Style and Technique
A knock at the kitchen door of Mrs. O’Brian’s rooming house is the story’s incipient event. Bradbury has spoken of moments when doors open and the future floods in, and this story certainly illustrates the power of pending events, but the story’s subject is also the pastness of the present.
Bradbury’s style has been traced to the Bible, William Shakespeare, Ernest Hemingway, and motion pictures, and it has been variously described as romantic, poetic, gothic, and realistic. The reason for this motley of characterizations is his penchant for choosing a style to match his subject.
The style of “I See You Never” is clearly realistic throughout, from the soft knock on a door that begins the story to Mrs. O’Brian’s face in her hand that ends it. However, Bradbury’s realism is symbolic, not naturalistic, because he chooses realistic details to point to other meanings. For example, he describes Mrs. O’Brian’s kitchen table as covered with clean white linen, and on this table all is meticulously displayed (even her oranges are precisely cubed and sugared). This is the orderly, affluent setting within which Ramirez has found a new home. On the other hand, when Mexico is described through the consciousness of Mrs. O’Brian, Ramirez’s native country consists of streets covered with dead or dying insects, and the food and drink—spicy sauces and warm beer—stand in stark contrast to her crisp, brown pies, whose color is like...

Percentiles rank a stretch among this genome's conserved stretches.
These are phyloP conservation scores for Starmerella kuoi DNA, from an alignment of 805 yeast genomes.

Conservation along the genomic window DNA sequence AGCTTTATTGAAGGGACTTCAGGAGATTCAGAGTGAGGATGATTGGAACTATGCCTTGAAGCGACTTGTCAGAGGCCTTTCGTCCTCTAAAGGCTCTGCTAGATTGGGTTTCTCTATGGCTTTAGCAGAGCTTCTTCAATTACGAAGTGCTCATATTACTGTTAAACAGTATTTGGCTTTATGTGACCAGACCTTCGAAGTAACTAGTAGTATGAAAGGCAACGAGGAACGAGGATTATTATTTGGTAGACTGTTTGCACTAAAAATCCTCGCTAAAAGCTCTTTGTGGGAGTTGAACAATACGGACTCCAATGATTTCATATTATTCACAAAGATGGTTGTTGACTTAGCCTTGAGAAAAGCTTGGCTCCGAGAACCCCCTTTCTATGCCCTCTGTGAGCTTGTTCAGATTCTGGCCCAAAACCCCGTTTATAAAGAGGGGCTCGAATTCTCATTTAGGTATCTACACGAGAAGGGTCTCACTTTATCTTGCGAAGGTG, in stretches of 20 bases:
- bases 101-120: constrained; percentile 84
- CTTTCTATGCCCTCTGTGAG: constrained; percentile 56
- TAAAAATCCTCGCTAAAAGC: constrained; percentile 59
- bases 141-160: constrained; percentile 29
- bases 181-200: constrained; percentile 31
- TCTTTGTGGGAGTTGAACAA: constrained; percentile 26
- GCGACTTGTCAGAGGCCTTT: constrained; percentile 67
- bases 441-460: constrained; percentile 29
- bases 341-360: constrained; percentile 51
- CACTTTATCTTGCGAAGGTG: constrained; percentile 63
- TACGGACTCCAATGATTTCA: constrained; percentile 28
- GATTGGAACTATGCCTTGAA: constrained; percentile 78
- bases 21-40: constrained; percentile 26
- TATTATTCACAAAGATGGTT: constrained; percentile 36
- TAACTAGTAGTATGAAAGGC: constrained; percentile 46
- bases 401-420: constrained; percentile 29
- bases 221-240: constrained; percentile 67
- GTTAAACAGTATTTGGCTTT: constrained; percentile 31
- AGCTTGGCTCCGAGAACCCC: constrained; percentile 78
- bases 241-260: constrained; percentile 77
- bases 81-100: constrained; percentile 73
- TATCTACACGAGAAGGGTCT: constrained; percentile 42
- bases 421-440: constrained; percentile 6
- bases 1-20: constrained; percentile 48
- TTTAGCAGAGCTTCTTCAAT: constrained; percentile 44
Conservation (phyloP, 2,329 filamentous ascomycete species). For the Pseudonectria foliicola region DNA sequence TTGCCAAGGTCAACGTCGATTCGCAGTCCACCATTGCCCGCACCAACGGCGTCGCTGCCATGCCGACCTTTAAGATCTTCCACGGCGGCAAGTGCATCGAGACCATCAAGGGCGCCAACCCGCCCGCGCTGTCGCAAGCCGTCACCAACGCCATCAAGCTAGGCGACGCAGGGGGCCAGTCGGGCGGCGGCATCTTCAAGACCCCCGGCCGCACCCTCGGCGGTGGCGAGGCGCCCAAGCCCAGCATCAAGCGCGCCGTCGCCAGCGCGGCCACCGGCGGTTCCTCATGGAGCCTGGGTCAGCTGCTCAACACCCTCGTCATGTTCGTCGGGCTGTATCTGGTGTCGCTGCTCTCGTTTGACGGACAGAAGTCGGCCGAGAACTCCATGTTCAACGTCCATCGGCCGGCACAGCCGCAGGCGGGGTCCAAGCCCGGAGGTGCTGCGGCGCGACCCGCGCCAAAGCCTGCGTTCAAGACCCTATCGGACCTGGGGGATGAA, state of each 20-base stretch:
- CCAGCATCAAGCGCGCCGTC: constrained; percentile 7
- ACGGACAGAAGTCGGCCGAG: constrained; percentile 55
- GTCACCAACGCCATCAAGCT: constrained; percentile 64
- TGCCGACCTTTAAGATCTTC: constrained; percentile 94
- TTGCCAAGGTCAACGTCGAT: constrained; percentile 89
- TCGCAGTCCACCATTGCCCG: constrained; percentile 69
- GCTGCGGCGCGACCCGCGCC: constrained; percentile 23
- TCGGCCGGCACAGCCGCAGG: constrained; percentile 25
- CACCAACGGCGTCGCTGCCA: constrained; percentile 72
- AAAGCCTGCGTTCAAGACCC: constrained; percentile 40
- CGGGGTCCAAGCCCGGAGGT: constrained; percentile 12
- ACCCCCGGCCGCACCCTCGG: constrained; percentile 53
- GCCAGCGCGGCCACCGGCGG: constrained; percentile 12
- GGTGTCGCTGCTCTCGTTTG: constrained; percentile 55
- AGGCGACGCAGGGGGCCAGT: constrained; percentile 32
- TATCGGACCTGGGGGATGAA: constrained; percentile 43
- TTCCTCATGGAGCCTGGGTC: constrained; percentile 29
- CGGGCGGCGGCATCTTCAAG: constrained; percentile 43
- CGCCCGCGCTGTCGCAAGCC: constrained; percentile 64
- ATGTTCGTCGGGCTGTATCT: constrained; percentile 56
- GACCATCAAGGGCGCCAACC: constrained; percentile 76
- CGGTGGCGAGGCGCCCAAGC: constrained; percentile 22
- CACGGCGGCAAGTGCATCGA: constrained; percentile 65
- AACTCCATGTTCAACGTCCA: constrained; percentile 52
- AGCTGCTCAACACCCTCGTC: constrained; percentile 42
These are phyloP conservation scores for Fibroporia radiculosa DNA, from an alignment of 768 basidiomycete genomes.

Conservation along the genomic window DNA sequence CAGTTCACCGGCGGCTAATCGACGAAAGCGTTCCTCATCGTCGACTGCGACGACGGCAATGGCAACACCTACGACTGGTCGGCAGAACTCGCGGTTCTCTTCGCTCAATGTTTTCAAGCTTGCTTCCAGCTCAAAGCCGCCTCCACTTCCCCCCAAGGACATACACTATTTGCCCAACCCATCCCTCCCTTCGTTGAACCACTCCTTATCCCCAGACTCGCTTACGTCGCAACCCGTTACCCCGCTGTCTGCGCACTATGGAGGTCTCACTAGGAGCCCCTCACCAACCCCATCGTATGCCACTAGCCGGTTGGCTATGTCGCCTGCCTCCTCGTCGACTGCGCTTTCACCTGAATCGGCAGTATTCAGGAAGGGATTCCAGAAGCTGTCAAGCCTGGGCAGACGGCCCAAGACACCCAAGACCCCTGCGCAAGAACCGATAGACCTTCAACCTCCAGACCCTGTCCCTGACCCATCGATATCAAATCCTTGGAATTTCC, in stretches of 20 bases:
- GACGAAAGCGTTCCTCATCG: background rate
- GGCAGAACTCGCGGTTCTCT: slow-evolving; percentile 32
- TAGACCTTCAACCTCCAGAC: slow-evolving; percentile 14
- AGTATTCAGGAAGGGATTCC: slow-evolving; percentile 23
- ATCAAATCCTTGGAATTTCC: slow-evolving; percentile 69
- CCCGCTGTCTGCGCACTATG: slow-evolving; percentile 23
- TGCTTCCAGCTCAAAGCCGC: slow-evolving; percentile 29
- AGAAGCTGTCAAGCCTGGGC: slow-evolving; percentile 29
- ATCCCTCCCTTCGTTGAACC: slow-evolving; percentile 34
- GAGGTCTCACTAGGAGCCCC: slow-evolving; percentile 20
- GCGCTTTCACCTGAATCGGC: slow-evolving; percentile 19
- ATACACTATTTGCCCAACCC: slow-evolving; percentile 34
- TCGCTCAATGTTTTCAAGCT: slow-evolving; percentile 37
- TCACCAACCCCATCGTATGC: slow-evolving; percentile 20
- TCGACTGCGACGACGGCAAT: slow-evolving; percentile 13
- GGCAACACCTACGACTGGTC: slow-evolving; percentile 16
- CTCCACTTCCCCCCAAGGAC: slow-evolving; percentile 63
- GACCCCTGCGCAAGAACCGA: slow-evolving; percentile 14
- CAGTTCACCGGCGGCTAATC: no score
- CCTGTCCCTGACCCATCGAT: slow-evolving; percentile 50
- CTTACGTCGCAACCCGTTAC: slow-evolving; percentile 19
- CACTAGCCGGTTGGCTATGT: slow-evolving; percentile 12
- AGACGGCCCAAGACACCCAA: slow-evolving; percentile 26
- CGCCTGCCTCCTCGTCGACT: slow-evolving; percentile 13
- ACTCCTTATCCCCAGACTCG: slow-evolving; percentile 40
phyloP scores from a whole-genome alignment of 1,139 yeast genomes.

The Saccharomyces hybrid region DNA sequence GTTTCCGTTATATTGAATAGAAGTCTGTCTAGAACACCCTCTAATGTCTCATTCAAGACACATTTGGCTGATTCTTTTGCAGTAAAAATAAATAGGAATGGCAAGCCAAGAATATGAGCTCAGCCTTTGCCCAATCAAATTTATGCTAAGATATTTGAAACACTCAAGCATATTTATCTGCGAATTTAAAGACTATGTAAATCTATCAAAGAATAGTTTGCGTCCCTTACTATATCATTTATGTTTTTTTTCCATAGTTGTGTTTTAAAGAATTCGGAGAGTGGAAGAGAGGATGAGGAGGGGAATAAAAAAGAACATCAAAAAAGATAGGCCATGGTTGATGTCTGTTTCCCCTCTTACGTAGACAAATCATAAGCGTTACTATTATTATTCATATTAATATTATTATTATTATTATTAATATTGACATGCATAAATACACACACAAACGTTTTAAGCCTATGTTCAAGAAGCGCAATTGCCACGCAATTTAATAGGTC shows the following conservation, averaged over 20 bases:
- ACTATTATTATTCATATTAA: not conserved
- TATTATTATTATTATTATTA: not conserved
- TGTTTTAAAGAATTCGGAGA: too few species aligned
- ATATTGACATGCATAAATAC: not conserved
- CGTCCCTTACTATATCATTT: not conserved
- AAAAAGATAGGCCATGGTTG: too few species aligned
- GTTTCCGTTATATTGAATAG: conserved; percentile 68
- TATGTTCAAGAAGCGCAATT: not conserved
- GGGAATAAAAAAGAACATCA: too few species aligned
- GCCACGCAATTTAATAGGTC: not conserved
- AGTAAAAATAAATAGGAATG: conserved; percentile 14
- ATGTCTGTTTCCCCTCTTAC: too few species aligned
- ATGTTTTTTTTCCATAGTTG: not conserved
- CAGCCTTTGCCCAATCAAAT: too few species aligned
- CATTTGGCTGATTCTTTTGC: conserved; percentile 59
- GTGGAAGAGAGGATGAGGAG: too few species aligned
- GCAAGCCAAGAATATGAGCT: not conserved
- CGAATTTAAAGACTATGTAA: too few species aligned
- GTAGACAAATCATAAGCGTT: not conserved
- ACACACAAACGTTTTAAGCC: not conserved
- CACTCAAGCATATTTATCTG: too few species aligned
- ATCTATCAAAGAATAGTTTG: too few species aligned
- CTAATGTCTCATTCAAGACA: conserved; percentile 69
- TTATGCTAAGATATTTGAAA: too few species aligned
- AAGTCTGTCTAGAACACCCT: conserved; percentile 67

(The entire section is 469 words.)